Howler monkey troop size ranges from 3-4 to over a dozen individuals with the sex ratio being one to three males to every seven to nine females. We currently have in residence at least seven troops within the immediate vicinity. Over the lifetime of BFREE, howler monkeys have continuously been present yet I have noticed over the past five years they seem to have become more accustomed to the field station and its human presence.

Troops range in size from 3 to over a dozen.

Troops range in size from 3 to over a dozen individuals.

Throughout much of its range the species has been declining due to hunting and habitat destruction. As the country of Belize develops and the pressure on resources increases, the slow but steady movement of humans into howler monkey territory, the species must retreat to sanctuaries where food availability and social structure is safeguarded.  The BFREE reserve serves this role for the species and though not intentional has become a sanctuary for this endangered species.

Recently, some of the staff at BFREE observed a newborn Howler monkey had fallen from a tree adjacent to the bunkhouse. We were able to capture the newborn on video. Watch it here. 

Student Spotlight

BFREE Program Coordinator, Tyler Sanville, Interviews UNC Wilmington Graduate Student, James Abbott

Tyler: Hi James, can you tell us a little bit about yourself?
James: I’m James Abbott, originally from Yorktown, VA but I have been in Wilmington, NC since 2008. I am a second year graduate student in the Environmental Studies Department at UNCW concentrating in Environmental Education. My undergraduate background from UNCW is in Conservation Biology and Wildlife, specifically birds. I would like to use my research into the conservation of threatened habitats and species as a means to educate and connect people to our environment, our role in that environment, and the positive impact we can have on our environment.

Tapir photographed in the Bladen River by James Abbott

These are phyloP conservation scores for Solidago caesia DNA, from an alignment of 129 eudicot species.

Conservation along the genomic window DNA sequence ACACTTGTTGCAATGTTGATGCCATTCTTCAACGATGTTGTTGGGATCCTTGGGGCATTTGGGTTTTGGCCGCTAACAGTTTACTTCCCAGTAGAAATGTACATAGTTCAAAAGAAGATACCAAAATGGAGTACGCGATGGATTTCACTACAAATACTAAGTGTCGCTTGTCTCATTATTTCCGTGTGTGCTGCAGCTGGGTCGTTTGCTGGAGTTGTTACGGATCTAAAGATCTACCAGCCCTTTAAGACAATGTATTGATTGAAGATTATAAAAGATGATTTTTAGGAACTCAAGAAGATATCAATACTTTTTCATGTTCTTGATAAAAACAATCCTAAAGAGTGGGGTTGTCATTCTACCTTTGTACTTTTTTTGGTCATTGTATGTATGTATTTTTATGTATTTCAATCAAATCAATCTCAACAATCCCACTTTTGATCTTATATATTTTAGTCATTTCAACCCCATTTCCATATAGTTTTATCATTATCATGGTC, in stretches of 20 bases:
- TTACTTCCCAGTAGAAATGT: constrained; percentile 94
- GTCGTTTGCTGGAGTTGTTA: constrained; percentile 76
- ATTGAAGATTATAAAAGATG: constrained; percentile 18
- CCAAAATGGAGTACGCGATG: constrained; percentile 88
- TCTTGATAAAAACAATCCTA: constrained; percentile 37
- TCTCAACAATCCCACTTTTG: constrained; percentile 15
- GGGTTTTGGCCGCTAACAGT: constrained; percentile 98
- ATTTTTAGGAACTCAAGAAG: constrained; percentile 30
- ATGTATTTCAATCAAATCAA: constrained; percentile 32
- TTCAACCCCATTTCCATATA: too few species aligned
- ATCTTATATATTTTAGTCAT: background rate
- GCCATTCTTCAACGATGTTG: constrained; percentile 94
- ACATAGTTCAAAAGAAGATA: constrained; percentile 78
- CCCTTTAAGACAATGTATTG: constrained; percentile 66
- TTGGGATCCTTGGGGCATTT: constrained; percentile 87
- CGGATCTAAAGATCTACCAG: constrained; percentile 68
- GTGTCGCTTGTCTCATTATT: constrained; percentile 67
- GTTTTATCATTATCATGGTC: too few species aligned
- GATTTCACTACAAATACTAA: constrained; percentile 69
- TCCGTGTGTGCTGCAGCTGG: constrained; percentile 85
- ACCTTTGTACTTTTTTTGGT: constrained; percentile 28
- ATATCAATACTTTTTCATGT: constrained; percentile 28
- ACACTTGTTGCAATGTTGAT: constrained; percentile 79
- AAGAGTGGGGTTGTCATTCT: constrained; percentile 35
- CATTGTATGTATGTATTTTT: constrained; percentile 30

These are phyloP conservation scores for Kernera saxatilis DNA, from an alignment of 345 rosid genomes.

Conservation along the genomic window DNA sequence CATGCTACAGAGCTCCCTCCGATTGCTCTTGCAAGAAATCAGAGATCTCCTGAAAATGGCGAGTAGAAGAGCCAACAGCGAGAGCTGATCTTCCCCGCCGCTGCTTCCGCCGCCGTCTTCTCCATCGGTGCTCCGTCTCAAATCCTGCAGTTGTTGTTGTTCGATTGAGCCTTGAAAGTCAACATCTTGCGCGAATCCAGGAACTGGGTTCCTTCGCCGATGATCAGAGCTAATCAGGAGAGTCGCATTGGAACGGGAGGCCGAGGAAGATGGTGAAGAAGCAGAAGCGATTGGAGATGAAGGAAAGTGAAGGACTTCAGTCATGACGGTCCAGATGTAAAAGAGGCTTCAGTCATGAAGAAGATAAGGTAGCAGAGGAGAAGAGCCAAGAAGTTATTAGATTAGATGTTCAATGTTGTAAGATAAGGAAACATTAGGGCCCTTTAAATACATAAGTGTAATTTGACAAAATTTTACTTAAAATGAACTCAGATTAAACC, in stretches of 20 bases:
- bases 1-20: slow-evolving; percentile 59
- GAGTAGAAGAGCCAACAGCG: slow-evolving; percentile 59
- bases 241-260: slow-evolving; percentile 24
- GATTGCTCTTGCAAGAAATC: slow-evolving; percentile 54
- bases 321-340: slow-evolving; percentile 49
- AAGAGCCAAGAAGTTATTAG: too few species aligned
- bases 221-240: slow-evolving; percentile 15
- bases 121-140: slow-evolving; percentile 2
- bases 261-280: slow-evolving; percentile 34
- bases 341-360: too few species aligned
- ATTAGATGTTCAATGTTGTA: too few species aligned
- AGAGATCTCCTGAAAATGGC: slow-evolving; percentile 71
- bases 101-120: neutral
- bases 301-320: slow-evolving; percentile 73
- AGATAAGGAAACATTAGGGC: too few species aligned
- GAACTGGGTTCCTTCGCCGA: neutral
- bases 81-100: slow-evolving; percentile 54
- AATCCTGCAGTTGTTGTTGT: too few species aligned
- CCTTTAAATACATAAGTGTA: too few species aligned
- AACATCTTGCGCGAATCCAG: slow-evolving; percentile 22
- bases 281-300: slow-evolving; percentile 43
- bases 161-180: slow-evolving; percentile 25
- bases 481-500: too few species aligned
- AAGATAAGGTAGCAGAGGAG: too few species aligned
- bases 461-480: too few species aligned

Baird’s Tapir photographed in the Bladen River by James Abbott

Tyler: How did you find out about BFREE and when did you visit?
James: I began volunteering with Dr. Rotenberg’s painted bunting banding program in 2010 as an undergraduate and learned of his work with harpy eagle in Belize. In 2011, I had the chance to visit Belize with Dr. Rotenberg for the first time, though not BFREE. I heard a lot about BFREE that trip from both Dr. Rotenberg and Judy Dourson (Director of Educational Programs at BFREE from 2007-2012)  and told myself that if I got the chance I would try to come back to Belize to visit BFREE.

I graduated and worked as a threatened and endangered species biologist on a Marine Corps base near Wilmington, Camp Lejeune. I left that job to pursue graduate school and it just so happened that Dr. Rotenberg was running his Belize spring break class, the very same I had gone on back in 2011, and this time the class was traveling to BFREE. I couldn’t pass it up. I don’t think Dr. Rotenberg would have let me miss it anyway! That visit to BFREE was for a week in March 2015. The more recent expedition to search for the harpy eagle was over the New Year’s holiday for ten days.

Tyler: What did you do while you were at the BFREE field station?
James: This most recent trip to BFREE was an expedition into the Bladen Nature Reserve up to the harpy eagle nest to see if the birds were nesting or were in the area. We spent one night at BFREE then hiked up into the reserve and spent five days up near the nest. A team of people containing researchers, rangers, harpy experts, BFREE Avian Technicians William Garcia and Gato Pop, and finally BFREE Director Jacob Marlin made the all-day hike up the Bladen River. We did not find the harpy eagles on the nest so we spent the remaining days looking for the birds in nearby areas and from observation points on ridge lines. We returned to BFREE and conducted an unofficial Christmas Bird Count on the BFREE property.

James Abbott traveled with Dr. Jamie Rotenberg on an expedition in search of the Harpy eagle

James Abbott traveled with Dr. Jamie Rotenberg on a January expedition in search of the harpy eagle

Tyler: Do you have a favorite moment from your trip?
James: My favorite moments at BFREE are mornings camping by the river crossing in a hammock and listening to the river and the rainforest wake up; it is a surreal and immersive experience. My favorite activity at BFREE is climbing up to the top of the observation tower to see the 360 degree view of the canopy, the mountains, and the all of the birds and monkeys around you – all at eye level.

Tyler: Is there anything that you miss since leaving the BFREE field station?
James: I think the two things I miss the most about BFREE are the camaraderie between the visiting groups and the staff at the station. Everyone is very welcoming and it creates a great atmosphere for learning and research. The second thing I miss is that special kind of peace that comes from a total disconnect of contact from all of the information and technology that clouds up everyday life in the states. It really makes you appreciate the natural world and your real part in it.

Tyler: Do you have any advice for someone visiting the BFREE field station?

  • Welcome the full experience – the field station and the rainforest it helps protect are truly special.